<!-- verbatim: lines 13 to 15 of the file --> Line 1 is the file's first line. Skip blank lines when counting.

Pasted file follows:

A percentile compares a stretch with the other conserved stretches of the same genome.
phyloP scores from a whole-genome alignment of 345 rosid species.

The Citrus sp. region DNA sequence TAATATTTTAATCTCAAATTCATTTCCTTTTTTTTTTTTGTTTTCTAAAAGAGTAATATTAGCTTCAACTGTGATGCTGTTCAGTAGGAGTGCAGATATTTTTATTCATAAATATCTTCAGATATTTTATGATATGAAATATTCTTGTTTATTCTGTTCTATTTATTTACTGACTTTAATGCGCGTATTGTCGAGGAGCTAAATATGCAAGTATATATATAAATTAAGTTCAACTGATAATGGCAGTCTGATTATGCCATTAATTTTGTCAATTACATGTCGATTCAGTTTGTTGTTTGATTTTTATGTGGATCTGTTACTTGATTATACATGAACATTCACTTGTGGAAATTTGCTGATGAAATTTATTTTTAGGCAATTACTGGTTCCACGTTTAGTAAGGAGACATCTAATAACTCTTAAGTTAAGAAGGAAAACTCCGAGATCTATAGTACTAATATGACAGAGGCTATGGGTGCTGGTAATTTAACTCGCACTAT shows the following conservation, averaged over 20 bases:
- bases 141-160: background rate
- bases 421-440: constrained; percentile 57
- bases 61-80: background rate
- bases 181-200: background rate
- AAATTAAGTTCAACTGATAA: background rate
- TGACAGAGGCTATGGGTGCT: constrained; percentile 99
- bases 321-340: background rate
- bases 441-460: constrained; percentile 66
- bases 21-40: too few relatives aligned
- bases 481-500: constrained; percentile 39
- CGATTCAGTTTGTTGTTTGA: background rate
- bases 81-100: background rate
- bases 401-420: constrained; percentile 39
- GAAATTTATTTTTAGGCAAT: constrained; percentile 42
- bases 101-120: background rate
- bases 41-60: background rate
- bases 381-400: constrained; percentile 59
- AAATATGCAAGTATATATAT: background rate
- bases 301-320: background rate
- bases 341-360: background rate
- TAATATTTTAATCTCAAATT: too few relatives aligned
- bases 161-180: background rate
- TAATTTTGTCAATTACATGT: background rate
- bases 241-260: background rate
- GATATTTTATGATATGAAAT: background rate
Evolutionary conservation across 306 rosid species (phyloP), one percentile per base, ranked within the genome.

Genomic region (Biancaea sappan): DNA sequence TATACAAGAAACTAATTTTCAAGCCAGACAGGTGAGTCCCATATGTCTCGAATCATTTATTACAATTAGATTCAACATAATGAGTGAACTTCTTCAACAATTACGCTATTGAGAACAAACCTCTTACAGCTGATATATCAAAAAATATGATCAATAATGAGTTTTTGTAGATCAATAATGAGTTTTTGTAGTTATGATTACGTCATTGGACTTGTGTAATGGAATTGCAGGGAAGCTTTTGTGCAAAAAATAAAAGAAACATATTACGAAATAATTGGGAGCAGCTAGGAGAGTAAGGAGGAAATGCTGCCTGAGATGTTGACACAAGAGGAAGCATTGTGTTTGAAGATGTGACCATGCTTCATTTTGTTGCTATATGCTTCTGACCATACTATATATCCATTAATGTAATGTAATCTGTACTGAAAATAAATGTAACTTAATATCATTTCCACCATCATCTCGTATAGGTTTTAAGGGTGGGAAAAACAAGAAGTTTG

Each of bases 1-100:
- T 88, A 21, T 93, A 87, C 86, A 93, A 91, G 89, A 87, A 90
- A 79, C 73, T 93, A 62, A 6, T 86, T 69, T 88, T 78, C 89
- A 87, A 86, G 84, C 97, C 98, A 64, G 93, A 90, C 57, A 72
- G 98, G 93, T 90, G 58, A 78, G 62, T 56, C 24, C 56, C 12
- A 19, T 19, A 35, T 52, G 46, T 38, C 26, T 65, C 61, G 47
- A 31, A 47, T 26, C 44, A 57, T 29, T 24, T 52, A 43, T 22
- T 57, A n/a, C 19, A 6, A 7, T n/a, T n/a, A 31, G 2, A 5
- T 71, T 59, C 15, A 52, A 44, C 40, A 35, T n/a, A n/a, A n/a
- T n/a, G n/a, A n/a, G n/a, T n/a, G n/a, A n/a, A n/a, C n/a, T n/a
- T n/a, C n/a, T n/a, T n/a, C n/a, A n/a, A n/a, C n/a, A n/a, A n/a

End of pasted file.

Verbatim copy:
- bases 481-500: constrained; percentile 39
- CGATTCAGTTTGTTGTTTGA: background rate
- bases 81-100: background rate